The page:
Mediation operates by interposing an independent person (mediator) between two contending parties in order to aid them in the settlement of a disagreement. Mediation usually aims to promote a better understanding of each party’s understanding of the position and/or interests of the other party and aims to promote compromise and agreement.

Conciliation is similar to mediation but (generally) involves a mediator who has some expertise in the field to which the dispute relates.

In mediation and in conciliation, any resolution of the dispute depends upon agreement between the parties. The mediator or conciliator does not make decisions determining the dispute.

Arbitration differs from mediation or conciliation in that the mediator has some authority to make decisions determining the dispute.

  • FDRPs

FDRP stands for family dispute resolution practitioner.

Section 60I of the Family Law Act provides that, except in specified circumstances (relating to risk of harm, urgency, contravention or where there is consent about an order), the court must not hear an application for a part VII (children) order in relation to a child unless the applicant first files in the court a certificate relating a meeting with an FDRP.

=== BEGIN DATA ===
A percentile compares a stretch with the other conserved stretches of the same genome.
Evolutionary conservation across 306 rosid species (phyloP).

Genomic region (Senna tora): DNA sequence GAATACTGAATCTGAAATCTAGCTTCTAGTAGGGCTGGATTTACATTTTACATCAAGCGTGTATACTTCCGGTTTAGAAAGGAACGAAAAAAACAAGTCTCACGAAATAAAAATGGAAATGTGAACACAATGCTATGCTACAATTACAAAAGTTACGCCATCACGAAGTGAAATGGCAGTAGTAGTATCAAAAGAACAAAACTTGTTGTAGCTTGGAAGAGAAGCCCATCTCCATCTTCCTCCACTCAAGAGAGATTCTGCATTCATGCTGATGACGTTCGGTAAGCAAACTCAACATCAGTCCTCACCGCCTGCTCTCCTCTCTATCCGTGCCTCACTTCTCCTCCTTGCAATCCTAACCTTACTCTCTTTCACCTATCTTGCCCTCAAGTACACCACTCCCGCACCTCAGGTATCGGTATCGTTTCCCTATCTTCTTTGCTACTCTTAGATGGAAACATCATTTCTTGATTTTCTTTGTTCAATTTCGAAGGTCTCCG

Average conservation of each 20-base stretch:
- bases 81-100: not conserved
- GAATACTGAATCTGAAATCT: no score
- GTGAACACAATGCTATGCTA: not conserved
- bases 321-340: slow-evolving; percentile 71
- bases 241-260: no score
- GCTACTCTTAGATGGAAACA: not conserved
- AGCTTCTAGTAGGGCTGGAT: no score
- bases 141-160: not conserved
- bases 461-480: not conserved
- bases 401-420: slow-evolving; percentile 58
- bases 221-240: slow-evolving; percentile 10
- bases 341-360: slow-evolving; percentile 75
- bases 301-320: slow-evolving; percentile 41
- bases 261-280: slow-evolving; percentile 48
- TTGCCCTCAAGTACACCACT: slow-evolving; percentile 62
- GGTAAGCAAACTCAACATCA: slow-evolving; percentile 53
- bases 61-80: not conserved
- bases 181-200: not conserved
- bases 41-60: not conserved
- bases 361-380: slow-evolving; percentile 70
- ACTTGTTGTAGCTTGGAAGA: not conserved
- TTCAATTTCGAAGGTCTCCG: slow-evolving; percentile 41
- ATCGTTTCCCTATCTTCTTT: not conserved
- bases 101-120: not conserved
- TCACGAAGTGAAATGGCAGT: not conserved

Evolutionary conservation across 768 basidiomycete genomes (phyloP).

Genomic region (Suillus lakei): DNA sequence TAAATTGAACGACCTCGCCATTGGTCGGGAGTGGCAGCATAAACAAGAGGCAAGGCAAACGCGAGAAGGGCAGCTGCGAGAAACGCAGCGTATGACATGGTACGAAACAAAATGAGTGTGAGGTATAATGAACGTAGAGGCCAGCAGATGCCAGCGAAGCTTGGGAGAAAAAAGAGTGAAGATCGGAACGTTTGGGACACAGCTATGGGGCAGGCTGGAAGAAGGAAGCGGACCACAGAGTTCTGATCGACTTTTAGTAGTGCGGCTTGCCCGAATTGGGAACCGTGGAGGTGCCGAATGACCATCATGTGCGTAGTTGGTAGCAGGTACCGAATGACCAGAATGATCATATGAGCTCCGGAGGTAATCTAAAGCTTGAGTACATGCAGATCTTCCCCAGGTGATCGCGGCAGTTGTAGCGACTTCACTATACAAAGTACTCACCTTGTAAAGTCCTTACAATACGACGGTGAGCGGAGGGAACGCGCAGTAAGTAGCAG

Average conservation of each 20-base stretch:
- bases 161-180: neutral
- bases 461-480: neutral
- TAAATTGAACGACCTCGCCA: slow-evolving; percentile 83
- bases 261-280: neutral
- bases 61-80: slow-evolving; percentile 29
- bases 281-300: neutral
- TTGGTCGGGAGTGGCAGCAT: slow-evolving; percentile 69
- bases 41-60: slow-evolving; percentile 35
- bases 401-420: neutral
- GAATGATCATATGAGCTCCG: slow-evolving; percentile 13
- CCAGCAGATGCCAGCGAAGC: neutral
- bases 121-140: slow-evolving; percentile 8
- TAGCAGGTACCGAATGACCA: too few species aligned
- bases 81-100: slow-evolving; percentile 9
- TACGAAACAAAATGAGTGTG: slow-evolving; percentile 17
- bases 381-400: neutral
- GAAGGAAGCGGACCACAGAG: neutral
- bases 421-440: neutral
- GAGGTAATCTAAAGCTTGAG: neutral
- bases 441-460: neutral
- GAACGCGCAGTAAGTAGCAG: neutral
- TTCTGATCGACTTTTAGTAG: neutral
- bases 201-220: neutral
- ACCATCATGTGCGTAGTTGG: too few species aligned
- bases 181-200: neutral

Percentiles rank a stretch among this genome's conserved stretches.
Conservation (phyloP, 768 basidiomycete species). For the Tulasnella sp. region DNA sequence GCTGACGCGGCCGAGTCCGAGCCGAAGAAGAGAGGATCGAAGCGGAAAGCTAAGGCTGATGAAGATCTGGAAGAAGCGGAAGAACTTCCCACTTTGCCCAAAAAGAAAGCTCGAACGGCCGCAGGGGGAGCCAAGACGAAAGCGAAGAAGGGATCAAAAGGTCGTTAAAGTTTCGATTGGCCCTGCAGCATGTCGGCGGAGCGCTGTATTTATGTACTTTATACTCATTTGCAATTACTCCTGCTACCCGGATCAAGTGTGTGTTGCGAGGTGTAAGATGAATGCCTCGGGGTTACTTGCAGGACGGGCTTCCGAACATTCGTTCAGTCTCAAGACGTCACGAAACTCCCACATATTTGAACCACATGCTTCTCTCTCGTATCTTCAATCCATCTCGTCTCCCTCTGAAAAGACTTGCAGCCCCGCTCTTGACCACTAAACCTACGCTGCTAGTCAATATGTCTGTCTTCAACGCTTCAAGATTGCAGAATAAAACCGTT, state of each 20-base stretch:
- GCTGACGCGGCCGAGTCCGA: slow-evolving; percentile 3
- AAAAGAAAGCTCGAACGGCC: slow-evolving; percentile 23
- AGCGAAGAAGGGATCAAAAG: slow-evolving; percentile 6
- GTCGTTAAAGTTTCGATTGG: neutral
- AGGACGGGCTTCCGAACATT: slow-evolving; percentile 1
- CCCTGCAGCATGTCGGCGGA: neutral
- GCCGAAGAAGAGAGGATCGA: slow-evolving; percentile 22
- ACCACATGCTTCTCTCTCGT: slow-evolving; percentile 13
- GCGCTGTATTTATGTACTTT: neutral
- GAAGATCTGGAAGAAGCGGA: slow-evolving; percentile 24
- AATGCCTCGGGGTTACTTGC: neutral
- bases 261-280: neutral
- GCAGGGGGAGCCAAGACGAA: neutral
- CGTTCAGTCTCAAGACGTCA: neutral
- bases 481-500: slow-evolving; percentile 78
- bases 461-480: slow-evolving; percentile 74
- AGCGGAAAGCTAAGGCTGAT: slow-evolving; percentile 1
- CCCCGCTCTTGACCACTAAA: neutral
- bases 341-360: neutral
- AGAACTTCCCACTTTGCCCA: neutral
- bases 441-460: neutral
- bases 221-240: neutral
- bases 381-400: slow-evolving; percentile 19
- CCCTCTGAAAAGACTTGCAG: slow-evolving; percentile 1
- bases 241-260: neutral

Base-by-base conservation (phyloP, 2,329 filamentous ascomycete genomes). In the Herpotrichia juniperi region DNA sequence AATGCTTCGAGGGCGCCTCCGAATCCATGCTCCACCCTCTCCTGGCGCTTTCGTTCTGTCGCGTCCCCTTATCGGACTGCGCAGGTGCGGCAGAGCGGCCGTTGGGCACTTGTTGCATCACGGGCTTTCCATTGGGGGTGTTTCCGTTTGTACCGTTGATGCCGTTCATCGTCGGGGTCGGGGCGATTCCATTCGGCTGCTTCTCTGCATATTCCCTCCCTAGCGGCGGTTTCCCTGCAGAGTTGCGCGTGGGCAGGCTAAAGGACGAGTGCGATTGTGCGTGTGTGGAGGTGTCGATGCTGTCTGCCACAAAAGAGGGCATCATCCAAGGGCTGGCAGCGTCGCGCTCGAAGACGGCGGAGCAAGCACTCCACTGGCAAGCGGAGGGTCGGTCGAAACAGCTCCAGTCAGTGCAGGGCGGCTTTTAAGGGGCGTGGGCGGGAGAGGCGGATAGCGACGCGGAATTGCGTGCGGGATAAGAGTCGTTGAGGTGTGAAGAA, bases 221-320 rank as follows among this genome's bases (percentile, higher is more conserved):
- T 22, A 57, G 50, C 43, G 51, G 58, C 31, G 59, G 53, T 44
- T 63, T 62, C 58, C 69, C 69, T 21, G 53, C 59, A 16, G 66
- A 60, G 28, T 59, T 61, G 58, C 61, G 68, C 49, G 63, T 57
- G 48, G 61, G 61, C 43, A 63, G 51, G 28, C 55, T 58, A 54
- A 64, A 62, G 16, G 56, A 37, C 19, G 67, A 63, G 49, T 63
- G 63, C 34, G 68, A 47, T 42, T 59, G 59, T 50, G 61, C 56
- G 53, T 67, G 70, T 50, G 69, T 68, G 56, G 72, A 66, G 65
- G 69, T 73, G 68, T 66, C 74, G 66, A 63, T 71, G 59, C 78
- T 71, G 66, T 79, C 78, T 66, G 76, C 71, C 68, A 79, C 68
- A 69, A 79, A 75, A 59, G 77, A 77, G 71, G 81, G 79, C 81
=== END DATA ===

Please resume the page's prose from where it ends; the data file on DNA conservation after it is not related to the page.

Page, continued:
FDRP meetings will generally involve both parties to a family law parenting dispute and are designed to ensure that all persons who have a dispute about parenting matters make a genuine effort to resolve that dispute by family dispute resolution before an application for a part VII order is made to the court.

An FDRP may issue a certificate in circumstances where all relevant parties attended and made a genuine effort to resolve relevant issue(s) and may even issue a certificate where such effort was not made by all parties or even where one party refused or failed to attend.